Chapter 7
Certainty about when death occurs


7.12Currently in New Zealand, in the absence of a statutory definition of death, a person needing to know whether “death” includes brain death must look to the common law for clarification. Unfortunately, the common law is unhelpful in this area. There have been only two cases in New Zealand that have discussed the definition of death, but neither provides clear guidance. Even if more case law is developed, each will consider only a narrow range of facts, which may or may not be relevant to future issues.

7.13In Auckland Area Health Board v Attorney-General,76 L suffered severe Guillain-Barré syndrome77 and had been on life support systems for 12 months but was not brain dead. The doctors sought a declaration from the High Court that the withdrawal of life support would not give rise to their criminal liability for homicide. The High Court acknowledged that the medical community no longer equates death with the cessation of a person’s heartbeat, instead using the concept of “brain death”, but it did not discuss a legal definition of death. It held that, on the facts of this case, the withdrawal of life support would not result in liability for homicide by the doctors because they were under no legal duty to provide life support and had a lawful excuse for withholding it (it provided no therapeutic benefit).
7.14In Joe v Joe,78 the Family Court had to consider whether to dissolve the marriage on the grounds that Mrs Joe was dead. Mrs Joe had suffered a severe stroke. She was permanently and irreversibly unconscious but was not brain dead and was able to breathe unassisted. Judge Inglis surveyed much of the literature on the definition of death and said:79

… advances in medical science and technology have taken us beyond the position where it is appropriate to think of death solely in terms of an irreversible cessation of respiration or circulation. But I find myself unable to accept that the Family Court, unaided by any statutory guidance, should go as far as declaring the common law in terms of [brain death].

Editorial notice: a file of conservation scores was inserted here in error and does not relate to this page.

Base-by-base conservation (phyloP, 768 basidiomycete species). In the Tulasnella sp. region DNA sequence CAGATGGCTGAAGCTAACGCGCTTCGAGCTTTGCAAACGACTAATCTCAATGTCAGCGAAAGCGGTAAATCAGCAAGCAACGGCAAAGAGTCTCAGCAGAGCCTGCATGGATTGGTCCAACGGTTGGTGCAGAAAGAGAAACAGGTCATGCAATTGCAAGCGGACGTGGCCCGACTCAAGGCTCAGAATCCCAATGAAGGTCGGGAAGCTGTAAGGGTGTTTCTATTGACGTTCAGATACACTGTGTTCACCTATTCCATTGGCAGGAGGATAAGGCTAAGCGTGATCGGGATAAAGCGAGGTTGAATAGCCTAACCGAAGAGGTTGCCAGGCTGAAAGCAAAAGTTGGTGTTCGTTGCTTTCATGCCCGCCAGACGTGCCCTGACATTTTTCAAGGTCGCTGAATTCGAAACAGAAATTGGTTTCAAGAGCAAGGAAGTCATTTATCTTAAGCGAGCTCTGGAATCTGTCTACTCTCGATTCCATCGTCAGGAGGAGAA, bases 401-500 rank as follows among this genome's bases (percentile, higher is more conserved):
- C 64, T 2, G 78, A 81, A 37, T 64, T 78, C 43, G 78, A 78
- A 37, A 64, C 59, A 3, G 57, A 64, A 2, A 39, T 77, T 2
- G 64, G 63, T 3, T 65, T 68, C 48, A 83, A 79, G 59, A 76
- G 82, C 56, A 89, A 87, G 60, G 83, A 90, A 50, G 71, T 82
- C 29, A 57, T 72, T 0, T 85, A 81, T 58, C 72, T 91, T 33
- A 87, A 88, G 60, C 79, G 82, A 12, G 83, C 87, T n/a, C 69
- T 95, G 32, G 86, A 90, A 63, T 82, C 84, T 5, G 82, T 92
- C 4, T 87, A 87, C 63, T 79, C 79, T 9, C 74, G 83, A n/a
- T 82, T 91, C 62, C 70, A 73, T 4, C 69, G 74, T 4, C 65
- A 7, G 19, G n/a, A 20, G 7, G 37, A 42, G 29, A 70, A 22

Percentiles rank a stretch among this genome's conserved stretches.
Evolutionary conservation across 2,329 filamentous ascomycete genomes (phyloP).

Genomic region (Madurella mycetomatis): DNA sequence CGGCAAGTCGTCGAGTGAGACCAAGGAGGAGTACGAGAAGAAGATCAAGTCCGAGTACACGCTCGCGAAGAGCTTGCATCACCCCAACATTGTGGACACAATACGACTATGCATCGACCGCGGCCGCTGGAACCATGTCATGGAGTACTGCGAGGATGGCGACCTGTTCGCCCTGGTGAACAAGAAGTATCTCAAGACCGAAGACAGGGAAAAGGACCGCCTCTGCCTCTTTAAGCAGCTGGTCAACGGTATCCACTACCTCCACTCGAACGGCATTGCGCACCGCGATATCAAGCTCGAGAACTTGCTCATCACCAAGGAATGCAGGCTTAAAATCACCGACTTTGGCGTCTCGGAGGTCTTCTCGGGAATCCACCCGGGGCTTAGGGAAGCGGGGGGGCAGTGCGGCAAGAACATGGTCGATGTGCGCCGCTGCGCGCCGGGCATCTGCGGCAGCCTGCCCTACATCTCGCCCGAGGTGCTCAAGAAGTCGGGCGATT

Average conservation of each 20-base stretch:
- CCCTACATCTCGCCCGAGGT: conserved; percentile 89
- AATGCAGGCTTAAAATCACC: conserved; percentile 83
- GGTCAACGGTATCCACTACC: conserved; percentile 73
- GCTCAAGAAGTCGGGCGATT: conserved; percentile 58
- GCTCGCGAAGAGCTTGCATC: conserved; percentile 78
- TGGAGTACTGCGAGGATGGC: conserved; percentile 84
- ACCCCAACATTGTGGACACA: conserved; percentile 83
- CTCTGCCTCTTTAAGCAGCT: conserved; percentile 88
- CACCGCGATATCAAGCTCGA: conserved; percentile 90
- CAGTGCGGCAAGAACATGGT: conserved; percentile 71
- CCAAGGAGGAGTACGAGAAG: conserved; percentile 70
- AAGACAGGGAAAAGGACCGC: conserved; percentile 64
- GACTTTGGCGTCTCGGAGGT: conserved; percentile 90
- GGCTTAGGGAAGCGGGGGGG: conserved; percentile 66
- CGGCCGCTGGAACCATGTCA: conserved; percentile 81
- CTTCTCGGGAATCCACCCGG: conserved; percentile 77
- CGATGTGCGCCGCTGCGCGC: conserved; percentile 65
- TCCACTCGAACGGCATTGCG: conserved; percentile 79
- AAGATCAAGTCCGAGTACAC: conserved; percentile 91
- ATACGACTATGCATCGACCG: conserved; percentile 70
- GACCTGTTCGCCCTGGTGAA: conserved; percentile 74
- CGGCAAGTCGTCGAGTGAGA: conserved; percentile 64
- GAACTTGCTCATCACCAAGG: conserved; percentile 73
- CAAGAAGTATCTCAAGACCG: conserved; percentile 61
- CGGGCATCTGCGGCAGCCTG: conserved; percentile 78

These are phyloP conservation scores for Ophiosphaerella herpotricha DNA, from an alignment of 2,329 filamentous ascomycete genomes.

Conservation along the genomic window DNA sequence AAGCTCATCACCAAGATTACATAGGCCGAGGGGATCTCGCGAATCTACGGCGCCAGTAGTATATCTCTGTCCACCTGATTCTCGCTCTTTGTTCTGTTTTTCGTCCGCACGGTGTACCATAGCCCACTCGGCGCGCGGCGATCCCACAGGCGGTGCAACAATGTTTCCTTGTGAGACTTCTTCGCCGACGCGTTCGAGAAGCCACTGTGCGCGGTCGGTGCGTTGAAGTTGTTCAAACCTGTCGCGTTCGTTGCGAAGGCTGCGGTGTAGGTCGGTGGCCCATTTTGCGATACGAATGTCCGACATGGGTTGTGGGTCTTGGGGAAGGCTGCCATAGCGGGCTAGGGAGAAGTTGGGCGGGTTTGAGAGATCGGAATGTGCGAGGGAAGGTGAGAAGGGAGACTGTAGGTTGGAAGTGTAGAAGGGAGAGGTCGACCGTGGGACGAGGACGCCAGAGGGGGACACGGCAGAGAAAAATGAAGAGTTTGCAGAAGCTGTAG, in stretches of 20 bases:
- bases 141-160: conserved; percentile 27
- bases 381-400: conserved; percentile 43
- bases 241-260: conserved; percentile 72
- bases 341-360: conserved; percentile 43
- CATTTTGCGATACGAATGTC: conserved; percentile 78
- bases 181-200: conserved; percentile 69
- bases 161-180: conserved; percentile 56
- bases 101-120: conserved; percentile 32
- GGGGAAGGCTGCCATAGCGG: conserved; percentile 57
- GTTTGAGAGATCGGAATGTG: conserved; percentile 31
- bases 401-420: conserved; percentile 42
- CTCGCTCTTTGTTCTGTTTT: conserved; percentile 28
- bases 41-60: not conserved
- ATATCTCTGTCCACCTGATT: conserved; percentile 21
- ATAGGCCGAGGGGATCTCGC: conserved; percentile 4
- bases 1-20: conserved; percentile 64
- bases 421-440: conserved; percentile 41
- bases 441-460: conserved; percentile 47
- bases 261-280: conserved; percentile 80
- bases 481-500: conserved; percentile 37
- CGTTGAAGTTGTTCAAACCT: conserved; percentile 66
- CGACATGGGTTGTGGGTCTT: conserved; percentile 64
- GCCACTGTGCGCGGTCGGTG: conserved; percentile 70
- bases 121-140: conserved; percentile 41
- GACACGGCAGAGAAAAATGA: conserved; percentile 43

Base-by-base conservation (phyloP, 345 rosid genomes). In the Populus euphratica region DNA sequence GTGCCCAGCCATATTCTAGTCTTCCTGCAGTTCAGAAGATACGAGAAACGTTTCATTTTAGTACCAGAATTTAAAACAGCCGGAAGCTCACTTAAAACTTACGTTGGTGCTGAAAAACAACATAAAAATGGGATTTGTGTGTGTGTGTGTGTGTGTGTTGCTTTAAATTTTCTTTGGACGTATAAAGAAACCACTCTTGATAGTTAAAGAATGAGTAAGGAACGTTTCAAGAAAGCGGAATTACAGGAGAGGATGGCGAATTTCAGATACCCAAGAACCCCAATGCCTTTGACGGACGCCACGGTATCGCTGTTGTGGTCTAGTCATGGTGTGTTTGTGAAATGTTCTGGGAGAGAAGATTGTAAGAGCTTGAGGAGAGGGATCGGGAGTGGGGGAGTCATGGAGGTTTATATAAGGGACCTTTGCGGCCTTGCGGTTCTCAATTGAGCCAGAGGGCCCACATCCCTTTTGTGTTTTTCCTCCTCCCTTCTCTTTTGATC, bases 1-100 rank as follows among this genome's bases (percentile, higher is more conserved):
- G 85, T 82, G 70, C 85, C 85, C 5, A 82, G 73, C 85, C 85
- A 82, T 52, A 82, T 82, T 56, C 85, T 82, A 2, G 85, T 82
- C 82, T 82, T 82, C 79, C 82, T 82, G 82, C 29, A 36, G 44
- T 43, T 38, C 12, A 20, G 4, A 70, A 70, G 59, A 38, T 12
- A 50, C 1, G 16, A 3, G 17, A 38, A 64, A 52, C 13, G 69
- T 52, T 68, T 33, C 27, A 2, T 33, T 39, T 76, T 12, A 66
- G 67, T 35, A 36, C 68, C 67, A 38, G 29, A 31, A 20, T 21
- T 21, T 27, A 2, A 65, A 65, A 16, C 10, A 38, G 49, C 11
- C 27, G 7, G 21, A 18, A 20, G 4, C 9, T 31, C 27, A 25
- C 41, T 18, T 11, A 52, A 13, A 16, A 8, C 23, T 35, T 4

[…] it could not be right for the common law to develop in such a way that the threshold of death could be fixed at different points depending on the individual circumstances. Some might find it acceptable to regard a state of permanent and irreversible unconsciousness, on its own, as a sufficient indication of death for the purposes of remarriage or for a grant of probate or administration. But it could be expected that there would be general difficulty in accepting the same criterion for the purpose of tissue or organ transplants, or for burial or cremation. […] It seems to me, however, that these are issues on which people’s values might be expected to differ quite widely and that if a threshold for death is to be fixed for any purpose below a level which attracts general acceptance in situations where there must be a high degree of certainty that death has occurred, that is function of Parliament, not the Courts.

7.15He then stated that Mrs Joe was not legally dead simply by attaining a state of permanent and irreversible unconsciousness. He added, however, that he might have been prepared to hold, as matter of law, that a person will be dead when there is irreversible cessation of brain stem function and when that person’s respiration and circulation can be sustained only by artificial cardiorespiratory processes. However, in this case, he was not required to do so nor thought it desirable to do so.

7.16We consider that these cases provide only limited assistance to a person with a legal duty under the new statute proposed in this Report arising after death. In Auckland Area Health Board, Thomas J described the medical profession’s established approach to determining when death has occurred, and he implied that the medical profession will decide in future on these issues “sensitive to the values of the community and alert to the requirements of the law”.80 However, he did not describe what currently amounts to death, and he did not suggest that this question should be determined solely by doctors. In Joe, Judge Inglis gave a strong indication that, if he had been required to decide, he would have concluded that death meant brain death, but he did not decide on the point and thought that this question should be determined by Parliament, not the courts.
76Auckland Area Health Board v Attorney General [1993] 1 NZLR 235 (HC).
77In Guillian-Barré syndrome, patients suffer inflammation of the peripheral nerves connecting the skin and muscles to the central nervous system leading to progressive weakness in the arms and legs. “Guillain Barré Syndrome Support Group NZ Trust” Neurological Foundation of New Zealand <é-syndrome-support-group-nz-trust>.
78Joe v Joe (1985) 3 NZFLR 675 (FC).
79At 682.
80Auckland Area Health Board v Attorney General, above n 76, at 247.